Eugene, OR – Sources report that members of University of Oregon’s Black Student Union (BSU) unanimously expressed relief this morning in regards to mainstream media’s shift of attention from black people to Muslims.
These feelings emerged from a discussion about Martin Luther King, Jr. Day, during which several members mentioned that, although they were eager to show support via social media and MLK Day March for the reverend’s powerful impact on the philosophies of peace, love, and equality, they nonetheless found reprieve in knowing they would not have to try as hard as they would have a few weeks ago before the terrorist attacks on Charlie Hebdo, which completely altered the public’s racial consciousness.
“I’m glad I can discuss how we’re definitely not in a post-racial society, and not see as much ignorant shit as I would if I were Middle-Eastern or Muslim,” BSU leader Jessica Wright said. “But I can’t get too relaxed, or else white people might start calling that black privilege.”
“People are looking at me pretty nicely today,” BSU junior Jonathan Crawskin said while participating in the MLK Day March. “But for some reason, I get the feeling that it’s not because of MLK Day, but rather because black people aren’t seen as synonymous with terrorism and prone to eradicating those who blaspheme African-American culture.”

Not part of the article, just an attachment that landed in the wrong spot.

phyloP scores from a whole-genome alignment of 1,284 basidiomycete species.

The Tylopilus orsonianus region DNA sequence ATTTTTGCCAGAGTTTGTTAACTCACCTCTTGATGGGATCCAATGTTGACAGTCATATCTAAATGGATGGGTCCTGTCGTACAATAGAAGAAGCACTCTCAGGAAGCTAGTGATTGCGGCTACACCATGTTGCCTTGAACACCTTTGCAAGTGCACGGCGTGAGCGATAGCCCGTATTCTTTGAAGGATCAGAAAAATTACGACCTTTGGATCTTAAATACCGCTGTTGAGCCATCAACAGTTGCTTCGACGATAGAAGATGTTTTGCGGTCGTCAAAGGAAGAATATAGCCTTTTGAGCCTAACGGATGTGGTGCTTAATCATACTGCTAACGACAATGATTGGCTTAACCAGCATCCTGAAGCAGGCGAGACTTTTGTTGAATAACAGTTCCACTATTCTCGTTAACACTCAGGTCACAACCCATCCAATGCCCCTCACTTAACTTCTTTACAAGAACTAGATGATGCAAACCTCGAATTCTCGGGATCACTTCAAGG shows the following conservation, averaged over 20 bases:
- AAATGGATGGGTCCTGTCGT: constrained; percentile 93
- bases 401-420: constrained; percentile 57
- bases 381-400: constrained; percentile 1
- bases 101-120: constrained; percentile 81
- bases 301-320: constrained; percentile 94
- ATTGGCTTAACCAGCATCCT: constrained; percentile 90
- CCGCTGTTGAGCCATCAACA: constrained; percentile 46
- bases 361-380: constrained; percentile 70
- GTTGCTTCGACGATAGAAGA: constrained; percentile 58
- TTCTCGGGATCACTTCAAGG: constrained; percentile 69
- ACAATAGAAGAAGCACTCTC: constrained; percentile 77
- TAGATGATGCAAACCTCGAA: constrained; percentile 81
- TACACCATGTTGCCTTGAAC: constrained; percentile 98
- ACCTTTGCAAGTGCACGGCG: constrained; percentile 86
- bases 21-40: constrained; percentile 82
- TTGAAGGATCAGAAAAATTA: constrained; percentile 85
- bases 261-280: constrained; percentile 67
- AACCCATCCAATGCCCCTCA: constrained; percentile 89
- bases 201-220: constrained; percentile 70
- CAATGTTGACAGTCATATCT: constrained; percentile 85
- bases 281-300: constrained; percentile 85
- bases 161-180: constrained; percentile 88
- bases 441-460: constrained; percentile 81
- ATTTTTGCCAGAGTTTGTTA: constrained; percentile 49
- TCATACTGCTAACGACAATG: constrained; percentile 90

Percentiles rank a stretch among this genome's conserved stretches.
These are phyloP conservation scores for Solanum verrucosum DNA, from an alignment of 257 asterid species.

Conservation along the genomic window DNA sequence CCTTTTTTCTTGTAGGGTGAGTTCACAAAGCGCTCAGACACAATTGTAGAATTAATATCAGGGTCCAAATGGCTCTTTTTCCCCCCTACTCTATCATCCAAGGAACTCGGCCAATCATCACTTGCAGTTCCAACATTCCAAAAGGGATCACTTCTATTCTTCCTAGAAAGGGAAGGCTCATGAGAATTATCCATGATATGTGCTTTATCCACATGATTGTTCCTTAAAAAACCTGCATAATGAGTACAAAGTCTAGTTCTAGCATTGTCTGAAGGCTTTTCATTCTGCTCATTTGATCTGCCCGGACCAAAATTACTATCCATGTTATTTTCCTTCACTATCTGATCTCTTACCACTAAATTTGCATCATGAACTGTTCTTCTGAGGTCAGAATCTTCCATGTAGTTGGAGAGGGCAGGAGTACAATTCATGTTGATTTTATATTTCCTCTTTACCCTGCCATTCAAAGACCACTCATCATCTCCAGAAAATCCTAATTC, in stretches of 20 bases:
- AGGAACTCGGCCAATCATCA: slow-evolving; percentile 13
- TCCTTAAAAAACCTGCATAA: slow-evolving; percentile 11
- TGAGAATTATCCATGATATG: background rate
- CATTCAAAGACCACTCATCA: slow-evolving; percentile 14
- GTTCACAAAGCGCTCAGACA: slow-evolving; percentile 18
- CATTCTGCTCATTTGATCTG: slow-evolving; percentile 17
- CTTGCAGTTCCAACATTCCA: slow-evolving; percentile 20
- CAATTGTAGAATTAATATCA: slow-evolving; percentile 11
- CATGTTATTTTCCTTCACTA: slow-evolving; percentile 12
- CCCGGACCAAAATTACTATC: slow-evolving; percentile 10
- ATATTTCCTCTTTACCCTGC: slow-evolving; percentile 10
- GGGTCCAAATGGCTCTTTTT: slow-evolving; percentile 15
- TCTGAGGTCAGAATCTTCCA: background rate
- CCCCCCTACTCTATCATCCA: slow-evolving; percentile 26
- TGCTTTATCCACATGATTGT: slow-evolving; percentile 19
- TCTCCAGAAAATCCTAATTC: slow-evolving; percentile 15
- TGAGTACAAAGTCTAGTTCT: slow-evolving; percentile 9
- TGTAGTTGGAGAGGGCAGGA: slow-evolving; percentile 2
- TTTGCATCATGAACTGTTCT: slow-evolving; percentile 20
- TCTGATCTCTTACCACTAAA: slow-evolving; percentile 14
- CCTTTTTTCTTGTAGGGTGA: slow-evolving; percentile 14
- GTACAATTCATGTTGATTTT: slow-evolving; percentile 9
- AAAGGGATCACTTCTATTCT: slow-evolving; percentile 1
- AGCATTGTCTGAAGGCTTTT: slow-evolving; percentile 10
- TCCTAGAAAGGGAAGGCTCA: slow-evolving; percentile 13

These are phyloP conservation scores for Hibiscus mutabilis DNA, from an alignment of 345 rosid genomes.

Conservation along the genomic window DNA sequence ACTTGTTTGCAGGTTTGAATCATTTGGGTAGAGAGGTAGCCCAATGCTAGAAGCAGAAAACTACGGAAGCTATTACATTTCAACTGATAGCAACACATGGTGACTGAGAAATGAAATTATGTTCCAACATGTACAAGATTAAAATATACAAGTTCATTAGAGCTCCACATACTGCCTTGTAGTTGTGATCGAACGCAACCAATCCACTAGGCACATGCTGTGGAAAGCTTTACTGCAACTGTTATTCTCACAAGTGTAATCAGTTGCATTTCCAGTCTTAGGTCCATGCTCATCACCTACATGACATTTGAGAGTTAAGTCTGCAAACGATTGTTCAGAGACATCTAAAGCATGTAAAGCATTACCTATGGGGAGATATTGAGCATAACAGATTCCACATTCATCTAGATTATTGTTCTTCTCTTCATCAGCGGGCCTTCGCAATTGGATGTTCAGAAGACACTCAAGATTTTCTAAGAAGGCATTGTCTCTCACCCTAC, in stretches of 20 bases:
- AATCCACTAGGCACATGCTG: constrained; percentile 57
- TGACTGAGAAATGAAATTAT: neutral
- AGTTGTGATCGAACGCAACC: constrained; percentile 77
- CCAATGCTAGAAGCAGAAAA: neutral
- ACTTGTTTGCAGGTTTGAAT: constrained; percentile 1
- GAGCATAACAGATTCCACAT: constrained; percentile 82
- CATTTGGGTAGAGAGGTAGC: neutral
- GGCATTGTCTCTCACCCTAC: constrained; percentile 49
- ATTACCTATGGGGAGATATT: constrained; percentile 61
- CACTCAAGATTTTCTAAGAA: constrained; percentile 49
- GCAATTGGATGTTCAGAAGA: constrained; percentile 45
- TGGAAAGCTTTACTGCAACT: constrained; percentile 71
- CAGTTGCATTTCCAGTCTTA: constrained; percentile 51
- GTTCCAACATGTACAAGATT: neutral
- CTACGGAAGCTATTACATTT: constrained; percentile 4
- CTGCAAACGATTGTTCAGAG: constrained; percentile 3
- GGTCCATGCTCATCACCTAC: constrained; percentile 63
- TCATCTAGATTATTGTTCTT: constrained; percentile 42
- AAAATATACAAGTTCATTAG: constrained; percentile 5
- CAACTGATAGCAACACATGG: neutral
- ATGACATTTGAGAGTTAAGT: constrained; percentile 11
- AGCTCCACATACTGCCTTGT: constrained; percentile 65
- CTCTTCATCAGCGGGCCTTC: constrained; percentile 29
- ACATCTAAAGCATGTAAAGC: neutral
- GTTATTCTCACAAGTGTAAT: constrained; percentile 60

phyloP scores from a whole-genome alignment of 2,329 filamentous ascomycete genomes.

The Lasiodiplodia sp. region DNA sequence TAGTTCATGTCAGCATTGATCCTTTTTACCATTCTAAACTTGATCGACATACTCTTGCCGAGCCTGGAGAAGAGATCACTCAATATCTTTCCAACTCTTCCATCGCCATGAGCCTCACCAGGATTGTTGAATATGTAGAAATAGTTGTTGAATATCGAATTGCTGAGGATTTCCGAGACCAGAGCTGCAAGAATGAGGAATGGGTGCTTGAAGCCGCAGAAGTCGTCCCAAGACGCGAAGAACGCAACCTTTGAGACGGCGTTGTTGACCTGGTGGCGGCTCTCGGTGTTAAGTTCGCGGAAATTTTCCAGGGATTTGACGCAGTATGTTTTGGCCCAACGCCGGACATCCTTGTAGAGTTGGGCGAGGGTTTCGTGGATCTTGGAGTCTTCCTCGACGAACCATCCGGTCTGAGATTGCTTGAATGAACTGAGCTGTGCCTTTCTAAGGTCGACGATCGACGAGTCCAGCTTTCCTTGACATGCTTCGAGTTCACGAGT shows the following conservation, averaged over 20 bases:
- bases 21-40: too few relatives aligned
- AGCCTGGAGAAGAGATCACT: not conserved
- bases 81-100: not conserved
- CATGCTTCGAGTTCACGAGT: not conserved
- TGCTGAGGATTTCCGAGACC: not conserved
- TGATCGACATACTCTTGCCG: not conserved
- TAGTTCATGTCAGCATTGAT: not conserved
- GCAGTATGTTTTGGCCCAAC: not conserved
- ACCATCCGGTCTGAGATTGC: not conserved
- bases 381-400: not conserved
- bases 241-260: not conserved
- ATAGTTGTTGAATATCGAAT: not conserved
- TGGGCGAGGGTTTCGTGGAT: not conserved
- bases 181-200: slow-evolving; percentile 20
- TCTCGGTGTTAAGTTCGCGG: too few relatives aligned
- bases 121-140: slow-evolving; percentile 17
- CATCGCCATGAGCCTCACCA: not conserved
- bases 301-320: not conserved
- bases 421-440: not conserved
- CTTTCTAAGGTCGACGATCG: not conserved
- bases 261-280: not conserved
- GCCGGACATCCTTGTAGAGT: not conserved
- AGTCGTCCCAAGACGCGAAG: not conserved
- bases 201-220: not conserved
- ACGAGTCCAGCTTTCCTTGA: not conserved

Several union members proceeded to elaborate that they were certainly at ease from the public’s concern shifting from King, Michael Brown, Eric Garner, and Trayvon Martin being murdered by a white man, a white man, a white man, and an Hispanic man from a white family, respectively, to two Muslim extremists murdering twelve white men in France.
“I’m still seeing a lot of #JeSuisCharlie to raise awareness for the cartoonists who were murdered by a couple of Muslims for their free speech,” social media manager Jazmin Garth said. “Of course, Martin Luther King, Jr., and hundreds of others from the black community have been murdered by white people for their free speech … and showing support for the black community today is seen as an overzealous joke by a lot of people’s ‘post-racial society’ standards. So, I guess it all comes down to #JeSuisCharlie having a better ring to it than #BlackLivesMatter. Whatever, less work for me.”
One BSU member, who came out as Muslim, confessed awkward feelings regarding what he should support. “This is a weird day for me, man,” the member, freshman Jamal Ali said. “On the one hand, America has a long way to go to realize that it’s not even close to post-racial for black people; but on the other hand, it is, like, 90% racial for anyone who looks Middle-Eastern.”